Here's How to Make a 10-Minute Cheese Board Worthy of the 'Gram
If you've ever attempted to make a cheese platter, you know it's harder than it looks. The anxiety starts from picking the right cheeses to running through the grocery aisles as you search for the perfect condiments, and then you get home only to realise that you don't even own a pretty cheese board (let alone cheese knives). Next thing you know, you went way overboard, and this whole affair has cost you $300.
Luckily, there's a simpler way, and it involves knowing your way around a cheese shop (or counter), knowing the right ingredients to pair with your cheeses, and having the right serveware to whip up a cheese board in an instant. To shed some light on the world of cheese board arrangements, we asked a Brooklyn native (who also happens to be a cheesemonger's daughter), Claire Matern, to give us the rundown on creating a delicious and 'grammable cheese board. Growing up with a cheese expert (her dad) taught her everything she needed to know about cheese—but it's her background in fashion that made her excel in creating the perfect arrangement.
Get ready to create your ultimate spring cheese board—we even included Matern's handy shopping list at the bottom.
Choose Your Cheeses
Picking the right assortment of cheeses is at the heart of making the ultimate cheese board. Sure, it has to look pretty, but it has to taste great as well. To get the right mix, make sure to create variation between the firmness (from soft to hard), the taste (from mild to sharp), and the type of milk of each cheese (cow, sheep, goat). Claire Matern's top five?
- Elderflower tomme, a semi-soft French cow's milk with elderflower blossoms. It's lightly floral and has a perfect springtime flavour.
- A cheddar. It's a classic crowd-pleaser, and it balances out a cheese board. One of my favourites is Montgomery's, an English cheddar. It's mature and crumbly, and it goes really well with fruit chutneys. But find a cheddar as mild or sharp as you like.
- A blue. One of my favourites is a French one called Fourme D'Ambert because it's not too overpowering, but it adds some funkiness to the board, and it goes really well with fresh fruit like berries and figs.
- A fresh goat's log. A soft, fresh cheese that's perfect for spreading, it works particularly well on a spring cheese board because you can pair many different seasonal fruit preserves or compotes with it.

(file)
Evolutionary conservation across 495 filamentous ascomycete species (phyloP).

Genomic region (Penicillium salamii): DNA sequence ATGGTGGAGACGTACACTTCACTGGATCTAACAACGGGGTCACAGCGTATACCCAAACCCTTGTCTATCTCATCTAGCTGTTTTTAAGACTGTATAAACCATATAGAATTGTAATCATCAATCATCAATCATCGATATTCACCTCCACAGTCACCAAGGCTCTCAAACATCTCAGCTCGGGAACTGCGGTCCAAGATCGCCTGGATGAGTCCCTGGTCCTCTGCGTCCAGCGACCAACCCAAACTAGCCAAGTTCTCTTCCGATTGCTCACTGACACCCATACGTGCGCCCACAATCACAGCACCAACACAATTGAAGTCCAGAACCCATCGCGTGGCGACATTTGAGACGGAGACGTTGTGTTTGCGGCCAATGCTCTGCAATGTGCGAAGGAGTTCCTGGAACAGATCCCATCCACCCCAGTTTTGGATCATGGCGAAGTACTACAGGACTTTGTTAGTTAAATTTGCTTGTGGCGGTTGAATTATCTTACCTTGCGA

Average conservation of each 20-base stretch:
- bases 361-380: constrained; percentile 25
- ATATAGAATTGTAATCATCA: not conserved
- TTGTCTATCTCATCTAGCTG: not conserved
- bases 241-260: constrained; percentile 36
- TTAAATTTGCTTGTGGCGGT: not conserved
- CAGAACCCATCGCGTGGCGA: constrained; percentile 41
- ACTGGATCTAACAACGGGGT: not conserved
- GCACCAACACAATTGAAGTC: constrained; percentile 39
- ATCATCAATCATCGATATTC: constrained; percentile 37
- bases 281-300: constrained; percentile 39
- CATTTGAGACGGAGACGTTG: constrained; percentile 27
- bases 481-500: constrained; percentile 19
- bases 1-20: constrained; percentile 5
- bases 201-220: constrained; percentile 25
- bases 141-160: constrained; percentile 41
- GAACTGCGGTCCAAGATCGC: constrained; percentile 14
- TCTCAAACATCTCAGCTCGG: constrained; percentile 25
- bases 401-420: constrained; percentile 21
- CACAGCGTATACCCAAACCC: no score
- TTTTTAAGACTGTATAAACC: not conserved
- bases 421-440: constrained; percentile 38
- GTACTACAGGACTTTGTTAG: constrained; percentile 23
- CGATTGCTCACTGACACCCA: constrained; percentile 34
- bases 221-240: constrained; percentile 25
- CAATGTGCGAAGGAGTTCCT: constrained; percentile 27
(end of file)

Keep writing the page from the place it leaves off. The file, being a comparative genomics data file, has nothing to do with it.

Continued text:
- Slightly obscure but a great addition is a Swiss cow's milk cheese called Nachtwächter, which translates to "night watchman." Washed with red wine, it picks up that flavour as it ages. Named after a villager who made sure everyone got home safely after one too many drinks, it's the perfect "cheesy" pun for the season. But don't stress if you can't find it. A nutty, semi-soft Swiss cheese like Gruyère would be just as delicious.
Gather Your Serveware
Having the right serveware for your cheese board is almost just as important as having the right cheeses. "Have some nice boards of different sizes," Matern says. "Slate is nice, but I prefer to use wooden cutting boards."
You should also have a selection of cheese knives: "A sharper one for the harder cheeses and a small knife or one that's better for spreading the softer cheeses. Having a few knives on the board also ensures that the cheeses don't get mixed by one knife cutting into all of them," she adds.
Finally, make sure you have the right serveware to hold your condiments and compotes. Matern's recommendations? "Cute ramekins or small bowls to hold a fruit preserve or compote," she shares. "This is where your personality can come out. And some cute small spoons for any chutneys or compotes you plan on serving."
Pick Your Condiments
Having condiments and compotes to complement your cheeses is nice in theory, but it can feel a little intimidating when you've never paired fruits and preserves with cheeses. Says Matern: "With the fresh goat log, you can serve a strawberry, mixed berry, or cherry preserve or compote. Fresh figs, grapes, berries, and apricots add amazing colour and sweetness to the board, which plays off the sharper flavours of the blue and mature cheddar. Have a balance of crunch with some nuts. A selection of crackers or thinly sliced baguette can go on the board as well."
Perfect Your Display
Well before serving your board to guests, make sure to take the cheese out of the fridge: "Cheese is happiest (and tastiest) served room temperature, so you want to make sure it's been out of the fridge 30 minutes to one hour before you serve your cheese board," says Matern. As you arrange everything on the board, take note of the cheesemonger's daughter's top three tips for the perfect display:
- My number one tip is to turn the cheese toward the guest. Oftentimes, you see the wedge facing the middle of the board with the back rind to the person, which makes it more difficult to cut into and less inviting. Start by facing the wedges out, play on the different shapes, and try to ensure ones that are more similar in shape, size, or flavour are not next to each other on the board.
- If you are serving a chutney or compote for a certain cheese, make sure it's in a bowl that is close to the cheese you want people to experience it with.
- Place the fruit in the centre of the board where it's most eye-catching.
And now, this is the ultimate cheese platter—and how to make one at home.